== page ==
I like investing in dividend shares because they offer me the potential to receive income without having to work for it. If I wanted to invest £20,000 in UK dividend shares right now, here is how I would go about it.
Focus on my objectives
Dividend shares come in all shapes and sizes. Some have a history of increasing their payouts over decades. Others move between big dividends one year and small ones the next. Cyclical dividend stocks often have a run of years with beefy payouts only to cut back when their businesses enter a downward cycle. Some businesses pay small dividends at the moment, but have fast growing profits that could help support bigger payouts in future.
So before investing a penny, I would clarify what I am looking for from the dividend shares I buy. Part of that involves thinking about my risk tolerance. Getting the right balance between risk and potential reward could help me set realistic objectives.
Consider my timelines
If I am willing to hold the shares for decades, I might spend more of my £20,000 on shares that currently have modest dividends but high growth rates. For example, meat producer Cranswick yields 2.1% but its dividend grew by 16% last year. By contrast, tobacco company Imperial Brands has a yield of 8.5% but dividend growth is currently a lowly 1%.
Past performance is not a guide to what will happen in future though, so when trying to assess what a company might pay in future I would consider its business outlook, financial position and also its dividend policy.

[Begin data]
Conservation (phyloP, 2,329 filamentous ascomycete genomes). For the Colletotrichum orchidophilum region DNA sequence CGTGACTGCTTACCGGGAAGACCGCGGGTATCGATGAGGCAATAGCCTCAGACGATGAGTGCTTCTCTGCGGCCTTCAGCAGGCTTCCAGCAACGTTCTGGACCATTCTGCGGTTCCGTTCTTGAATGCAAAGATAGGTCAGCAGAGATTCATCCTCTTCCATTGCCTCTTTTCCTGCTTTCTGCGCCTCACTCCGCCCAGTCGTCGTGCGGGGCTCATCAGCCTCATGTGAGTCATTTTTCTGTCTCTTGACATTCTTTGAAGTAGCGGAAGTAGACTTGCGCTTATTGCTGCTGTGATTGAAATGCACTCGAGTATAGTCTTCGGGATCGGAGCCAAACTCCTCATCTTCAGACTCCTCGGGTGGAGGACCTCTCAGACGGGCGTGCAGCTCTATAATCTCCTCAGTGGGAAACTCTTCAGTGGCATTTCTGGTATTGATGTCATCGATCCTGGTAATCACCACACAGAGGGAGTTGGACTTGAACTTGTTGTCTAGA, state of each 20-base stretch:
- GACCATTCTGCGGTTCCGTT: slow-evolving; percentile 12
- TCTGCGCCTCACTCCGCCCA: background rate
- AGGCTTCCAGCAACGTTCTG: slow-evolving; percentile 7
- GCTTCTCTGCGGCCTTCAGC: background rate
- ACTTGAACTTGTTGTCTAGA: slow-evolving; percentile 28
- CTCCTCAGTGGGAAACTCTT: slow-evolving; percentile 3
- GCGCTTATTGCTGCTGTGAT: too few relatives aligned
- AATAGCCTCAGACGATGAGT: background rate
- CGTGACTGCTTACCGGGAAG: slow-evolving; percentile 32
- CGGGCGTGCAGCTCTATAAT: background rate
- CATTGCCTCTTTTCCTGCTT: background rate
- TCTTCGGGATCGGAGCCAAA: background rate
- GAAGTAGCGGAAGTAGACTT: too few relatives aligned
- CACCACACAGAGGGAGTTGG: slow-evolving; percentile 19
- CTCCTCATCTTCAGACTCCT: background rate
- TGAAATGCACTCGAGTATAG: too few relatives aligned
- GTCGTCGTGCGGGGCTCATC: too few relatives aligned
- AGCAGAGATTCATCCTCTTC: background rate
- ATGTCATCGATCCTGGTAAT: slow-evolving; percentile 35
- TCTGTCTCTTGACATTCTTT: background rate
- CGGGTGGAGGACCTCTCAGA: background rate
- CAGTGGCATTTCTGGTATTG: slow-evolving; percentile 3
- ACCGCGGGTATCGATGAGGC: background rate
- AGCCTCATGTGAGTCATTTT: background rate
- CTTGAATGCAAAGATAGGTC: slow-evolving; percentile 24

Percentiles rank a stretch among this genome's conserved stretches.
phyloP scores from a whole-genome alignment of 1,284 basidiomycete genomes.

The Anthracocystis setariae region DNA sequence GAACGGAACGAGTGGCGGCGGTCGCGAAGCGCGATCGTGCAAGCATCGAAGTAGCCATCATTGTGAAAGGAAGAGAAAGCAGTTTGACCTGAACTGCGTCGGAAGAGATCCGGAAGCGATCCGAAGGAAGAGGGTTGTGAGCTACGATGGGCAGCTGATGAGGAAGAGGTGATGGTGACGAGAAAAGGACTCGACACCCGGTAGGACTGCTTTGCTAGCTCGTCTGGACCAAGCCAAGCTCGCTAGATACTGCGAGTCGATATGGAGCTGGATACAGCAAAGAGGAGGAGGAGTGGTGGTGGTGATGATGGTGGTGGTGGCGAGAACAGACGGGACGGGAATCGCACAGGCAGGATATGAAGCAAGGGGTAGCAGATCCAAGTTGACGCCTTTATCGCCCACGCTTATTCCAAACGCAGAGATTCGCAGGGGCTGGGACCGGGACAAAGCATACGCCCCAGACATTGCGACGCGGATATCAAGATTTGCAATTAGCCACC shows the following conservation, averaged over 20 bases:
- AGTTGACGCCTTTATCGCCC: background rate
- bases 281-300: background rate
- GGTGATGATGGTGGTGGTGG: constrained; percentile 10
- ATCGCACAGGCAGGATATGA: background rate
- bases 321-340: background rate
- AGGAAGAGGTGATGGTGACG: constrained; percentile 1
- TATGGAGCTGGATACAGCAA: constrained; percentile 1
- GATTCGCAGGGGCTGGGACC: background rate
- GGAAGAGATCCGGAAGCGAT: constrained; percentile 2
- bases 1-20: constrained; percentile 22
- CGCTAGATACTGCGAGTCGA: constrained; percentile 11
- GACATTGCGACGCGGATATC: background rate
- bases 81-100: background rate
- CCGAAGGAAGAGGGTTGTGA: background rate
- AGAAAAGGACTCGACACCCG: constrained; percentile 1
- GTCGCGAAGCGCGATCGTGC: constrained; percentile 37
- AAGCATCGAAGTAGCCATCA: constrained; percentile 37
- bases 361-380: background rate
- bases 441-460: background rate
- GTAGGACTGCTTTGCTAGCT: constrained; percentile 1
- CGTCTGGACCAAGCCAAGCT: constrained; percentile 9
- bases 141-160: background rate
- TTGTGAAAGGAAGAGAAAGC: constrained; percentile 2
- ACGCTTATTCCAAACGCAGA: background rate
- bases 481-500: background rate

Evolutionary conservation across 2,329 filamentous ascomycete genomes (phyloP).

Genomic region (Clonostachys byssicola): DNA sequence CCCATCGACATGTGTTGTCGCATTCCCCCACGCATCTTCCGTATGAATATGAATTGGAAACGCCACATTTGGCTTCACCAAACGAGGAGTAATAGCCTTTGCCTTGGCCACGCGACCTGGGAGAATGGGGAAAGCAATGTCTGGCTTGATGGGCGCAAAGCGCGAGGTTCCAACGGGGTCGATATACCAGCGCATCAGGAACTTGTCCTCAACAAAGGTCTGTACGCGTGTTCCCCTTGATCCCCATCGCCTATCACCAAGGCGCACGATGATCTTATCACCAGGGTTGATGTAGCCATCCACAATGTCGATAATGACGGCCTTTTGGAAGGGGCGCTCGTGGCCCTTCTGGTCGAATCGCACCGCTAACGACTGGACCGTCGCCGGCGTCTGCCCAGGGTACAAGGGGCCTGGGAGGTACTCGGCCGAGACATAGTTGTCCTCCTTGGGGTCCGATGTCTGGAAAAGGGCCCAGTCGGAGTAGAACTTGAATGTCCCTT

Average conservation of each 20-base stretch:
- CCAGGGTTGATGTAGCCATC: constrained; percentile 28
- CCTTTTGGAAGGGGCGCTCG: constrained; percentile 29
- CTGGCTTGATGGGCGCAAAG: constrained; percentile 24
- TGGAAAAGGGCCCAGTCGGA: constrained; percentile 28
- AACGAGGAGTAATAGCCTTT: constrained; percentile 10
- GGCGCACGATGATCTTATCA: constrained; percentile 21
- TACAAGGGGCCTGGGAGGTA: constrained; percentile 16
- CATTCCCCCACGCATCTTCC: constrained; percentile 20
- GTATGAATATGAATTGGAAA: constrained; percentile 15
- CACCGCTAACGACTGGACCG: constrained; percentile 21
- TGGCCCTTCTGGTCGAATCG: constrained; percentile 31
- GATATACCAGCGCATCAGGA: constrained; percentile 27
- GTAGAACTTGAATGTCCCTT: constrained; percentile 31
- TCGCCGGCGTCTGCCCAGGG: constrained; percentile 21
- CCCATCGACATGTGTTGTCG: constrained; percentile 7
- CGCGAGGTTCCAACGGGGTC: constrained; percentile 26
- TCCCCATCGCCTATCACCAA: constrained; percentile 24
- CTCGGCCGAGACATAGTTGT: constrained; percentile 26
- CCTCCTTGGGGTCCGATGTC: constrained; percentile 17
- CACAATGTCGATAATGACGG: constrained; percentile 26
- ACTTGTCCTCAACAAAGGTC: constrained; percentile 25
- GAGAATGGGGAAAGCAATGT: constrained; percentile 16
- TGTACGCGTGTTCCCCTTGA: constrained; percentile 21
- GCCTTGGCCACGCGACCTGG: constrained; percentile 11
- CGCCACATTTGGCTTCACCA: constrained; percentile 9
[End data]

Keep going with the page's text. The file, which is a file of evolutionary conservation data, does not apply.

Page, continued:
Diversify my portfolio
Even if I make a lot of effort to estimate a company’s future dividends, I could get it wrong. Maybe some sudden event will shake its ability or willingness to pay dividends the way I expect.
For example, blue-chip Shell had not cut its dividend since the Second World War. But in 2020, as the pandemic took hold and demand uncertainty hit the energy industry, the oil major slashed its payout. That came as a surprise to me, a Shell shareholder at the time.
Nobody ever knows what will happen to a dividend, so I try to reduce my risk by diversifying my portfolio. That way, if one of the companies I buy cuts its dividend or cancels it altogether, the impact on my overall portfolio would be limited. £20,000 is enough to enable me to diversify across different companies and business sectors.
Buying UK dividend shares
Once I have decided how I want to focus my choices, I would put the £20,000 to work. I would invest it immediately. Although the market could fall, offering me higher yields if I wait to buy later, equally it could rise. So instead of trying to time it, I would simply buy shares today that I think offer me good value.
With £20,000, I would probably buy stocks of between five and 10 companies, spread across a variety of business areas. I think there are some bargains available to me right now among UK dividend shares. Hopefully, buying them could set up passive income streams for years to come.
Christopher Ruane owns shares of Imperial Brands. The Motley Fool UK has recommended Imperial Brands. Views expressed on the companies mentioned in this article are those of the writer and therefore may differ from the official recommendations we make in our subscription services such as Share Advisor, Hidden Winners and Pro. Here at The Motley Fool we believe that considering a diverse range of insights makes us better investors.